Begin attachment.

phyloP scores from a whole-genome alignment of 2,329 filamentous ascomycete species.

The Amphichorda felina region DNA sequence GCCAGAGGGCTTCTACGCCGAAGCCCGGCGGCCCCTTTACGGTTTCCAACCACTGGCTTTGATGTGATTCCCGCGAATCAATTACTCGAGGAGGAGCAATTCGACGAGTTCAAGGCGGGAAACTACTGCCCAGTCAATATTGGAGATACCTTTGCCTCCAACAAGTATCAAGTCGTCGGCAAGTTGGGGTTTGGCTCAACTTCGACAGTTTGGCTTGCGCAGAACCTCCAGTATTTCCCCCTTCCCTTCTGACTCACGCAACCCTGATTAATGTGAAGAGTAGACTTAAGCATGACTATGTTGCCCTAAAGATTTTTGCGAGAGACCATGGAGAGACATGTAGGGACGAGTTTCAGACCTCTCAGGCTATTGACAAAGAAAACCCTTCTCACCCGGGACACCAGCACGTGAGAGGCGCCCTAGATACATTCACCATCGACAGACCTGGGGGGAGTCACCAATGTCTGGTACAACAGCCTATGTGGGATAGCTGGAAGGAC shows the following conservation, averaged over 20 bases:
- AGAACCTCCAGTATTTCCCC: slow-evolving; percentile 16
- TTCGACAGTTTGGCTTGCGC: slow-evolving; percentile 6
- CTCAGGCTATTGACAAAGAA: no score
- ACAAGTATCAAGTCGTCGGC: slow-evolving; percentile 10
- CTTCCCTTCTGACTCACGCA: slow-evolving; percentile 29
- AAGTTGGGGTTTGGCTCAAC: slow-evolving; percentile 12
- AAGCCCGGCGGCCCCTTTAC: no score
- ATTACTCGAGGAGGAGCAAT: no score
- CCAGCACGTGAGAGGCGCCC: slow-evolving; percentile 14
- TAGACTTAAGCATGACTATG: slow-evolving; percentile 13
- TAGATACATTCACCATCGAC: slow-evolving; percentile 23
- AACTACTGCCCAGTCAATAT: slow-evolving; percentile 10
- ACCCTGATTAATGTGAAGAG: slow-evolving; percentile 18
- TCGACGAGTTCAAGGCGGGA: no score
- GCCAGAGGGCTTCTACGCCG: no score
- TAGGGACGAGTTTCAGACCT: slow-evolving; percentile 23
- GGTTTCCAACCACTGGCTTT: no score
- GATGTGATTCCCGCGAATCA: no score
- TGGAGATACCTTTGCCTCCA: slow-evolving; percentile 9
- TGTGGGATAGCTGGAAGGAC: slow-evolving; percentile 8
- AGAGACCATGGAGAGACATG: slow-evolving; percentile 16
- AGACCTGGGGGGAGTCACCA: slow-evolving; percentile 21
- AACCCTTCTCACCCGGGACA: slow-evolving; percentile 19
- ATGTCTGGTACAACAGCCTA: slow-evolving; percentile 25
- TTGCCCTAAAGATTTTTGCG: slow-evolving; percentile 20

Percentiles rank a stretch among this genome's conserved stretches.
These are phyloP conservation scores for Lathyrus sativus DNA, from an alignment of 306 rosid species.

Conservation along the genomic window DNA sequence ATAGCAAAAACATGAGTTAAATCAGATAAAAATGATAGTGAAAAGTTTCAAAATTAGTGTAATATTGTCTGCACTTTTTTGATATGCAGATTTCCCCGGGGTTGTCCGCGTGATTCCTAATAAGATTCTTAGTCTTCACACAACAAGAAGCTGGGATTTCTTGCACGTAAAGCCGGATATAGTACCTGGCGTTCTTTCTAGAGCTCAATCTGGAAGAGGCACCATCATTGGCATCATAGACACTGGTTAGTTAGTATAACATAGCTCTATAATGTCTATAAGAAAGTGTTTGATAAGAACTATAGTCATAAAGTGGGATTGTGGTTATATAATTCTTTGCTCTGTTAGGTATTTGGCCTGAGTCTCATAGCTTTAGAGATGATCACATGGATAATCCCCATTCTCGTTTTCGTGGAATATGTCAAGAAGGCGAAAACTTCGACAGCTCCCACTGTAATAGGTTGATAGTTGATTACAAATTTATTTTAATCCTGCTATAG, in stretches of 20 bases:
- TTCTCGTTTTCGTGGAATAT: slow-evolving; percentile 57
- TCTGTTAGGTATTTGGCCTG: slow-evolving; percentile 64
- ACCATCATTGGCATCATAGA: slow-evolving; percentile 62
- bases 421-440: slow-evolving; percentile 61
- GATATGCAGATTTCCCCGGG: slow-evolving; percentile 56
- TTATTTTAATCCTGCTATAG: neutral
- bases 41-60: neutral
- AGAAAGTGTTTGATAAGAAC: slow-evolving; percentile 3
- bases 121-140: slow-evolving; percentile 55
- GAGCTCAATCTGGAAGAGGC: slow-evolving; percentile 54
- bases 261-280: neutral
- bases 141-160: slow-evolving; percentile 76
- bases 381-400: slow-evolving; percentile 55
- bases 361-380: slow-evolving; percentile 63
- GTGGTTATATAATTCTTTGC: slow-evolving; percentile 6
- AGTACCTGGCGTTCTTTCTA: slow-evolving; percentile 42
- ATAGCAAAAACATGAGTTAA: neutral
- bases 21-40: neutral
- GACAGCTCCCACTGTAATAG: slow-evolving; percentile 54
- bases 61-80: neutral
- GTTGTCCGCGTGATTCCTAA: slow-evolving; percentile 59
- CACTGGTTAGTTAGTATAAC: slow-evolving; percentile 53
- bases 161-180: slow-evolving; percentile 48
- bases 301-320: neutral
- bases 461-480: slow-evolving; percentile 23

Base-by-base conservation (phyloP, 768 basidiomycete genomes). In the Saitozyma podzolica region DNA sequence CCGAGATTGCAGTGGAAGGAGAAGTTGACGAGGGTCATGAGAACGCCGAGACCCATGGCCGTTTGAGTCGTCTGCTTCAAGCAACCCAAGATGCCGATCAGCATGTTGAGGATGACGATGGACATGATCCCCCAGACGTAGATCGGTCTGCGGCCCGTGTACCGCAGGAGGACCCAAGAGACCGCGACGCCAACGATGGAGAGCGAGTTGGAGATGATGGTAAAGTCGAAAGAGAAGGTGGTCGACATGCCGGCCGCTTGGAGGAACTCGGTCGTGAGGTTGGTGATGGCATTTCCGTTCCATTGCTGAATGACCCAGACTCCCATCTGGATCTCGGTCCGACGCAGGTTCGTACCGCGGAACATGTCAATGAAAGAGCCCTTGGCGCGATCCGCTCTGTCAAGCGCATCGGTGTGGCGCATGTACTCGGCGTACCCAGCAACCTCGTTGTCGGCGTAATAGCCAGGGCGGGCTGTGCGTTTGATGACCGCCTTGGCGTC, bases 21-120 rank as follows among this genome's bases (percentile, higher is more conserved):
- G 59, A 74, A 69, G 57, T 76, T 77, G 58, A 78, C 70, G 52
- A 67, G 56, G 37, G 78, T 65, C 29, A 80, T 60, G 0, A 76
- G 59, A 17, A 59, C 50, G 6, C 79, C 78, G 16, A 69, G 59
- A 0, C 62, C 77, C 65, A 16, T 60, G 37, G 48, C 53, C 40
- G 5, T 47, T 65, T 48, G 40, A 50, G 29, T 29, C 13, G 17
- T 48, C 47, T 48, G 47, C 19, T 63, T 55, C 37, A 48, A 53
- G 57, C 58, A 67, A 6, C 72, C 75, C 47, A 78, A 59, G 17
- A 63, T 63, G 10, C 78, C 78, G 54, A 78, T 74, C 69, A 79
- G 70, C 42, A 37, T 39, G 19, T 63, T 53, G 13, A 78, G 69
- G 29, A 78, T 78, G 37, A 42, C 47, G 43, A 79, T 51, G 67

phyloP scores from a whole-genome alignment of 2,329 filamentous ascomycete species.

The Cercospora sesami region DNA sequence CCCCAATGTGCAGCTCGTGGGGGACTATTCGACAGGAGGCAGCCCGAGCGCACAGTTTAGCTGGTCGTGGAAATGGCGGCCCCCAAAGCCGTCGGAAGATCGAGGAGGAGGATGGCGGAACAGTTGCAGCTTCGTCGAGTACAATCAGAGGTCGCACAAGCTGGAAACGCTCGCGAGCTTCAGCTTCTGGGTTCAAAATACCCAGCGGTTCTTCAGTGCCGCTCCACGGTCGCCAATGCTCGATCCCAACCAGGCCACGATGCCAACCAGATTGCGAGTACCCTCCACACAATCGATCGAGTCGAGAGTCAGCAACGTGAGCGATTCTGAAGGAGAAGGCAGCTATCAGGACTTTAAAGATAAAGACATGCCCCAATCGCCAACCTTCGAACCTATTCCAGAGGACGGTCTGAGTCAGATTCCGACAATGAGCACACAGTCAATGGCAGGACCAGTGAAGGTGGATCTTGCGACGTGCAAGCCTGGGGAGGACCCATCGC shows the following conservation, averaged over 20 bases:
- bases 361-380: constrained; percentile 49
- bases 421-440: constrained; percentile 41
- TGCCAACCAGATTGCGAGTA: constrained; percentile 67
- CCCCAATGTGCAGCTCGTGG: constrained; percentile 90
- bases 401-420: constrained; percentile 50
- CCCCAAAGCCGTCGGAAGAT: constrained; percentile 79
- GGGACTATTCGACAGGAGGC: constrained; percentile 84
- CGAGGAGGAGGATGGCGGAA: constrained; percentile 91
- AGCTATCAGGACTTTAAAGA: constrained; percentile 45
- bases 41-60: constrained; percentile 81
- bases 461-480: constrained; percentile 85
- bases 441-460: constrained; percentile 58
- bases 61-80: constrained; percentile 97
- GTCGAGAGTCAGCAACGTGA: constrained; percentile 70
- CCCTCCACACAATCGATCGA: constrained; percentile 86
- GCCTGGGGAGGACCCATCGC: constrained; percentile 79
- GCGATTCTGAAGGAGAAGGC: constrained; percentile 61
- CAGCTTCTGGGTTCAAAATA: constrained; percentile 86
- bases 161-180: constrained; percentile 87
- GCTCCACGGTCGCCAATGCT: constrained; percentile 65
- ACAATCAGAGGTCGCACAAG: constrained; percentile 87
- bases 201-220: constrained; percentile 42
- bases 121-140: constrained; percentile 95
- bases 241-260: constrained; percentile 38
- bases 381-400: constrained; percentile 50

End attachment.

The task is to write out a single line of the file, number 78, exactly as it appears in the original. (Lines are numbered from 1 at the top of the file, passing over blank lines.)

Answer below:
- bases 41-60: constrained; percentile 81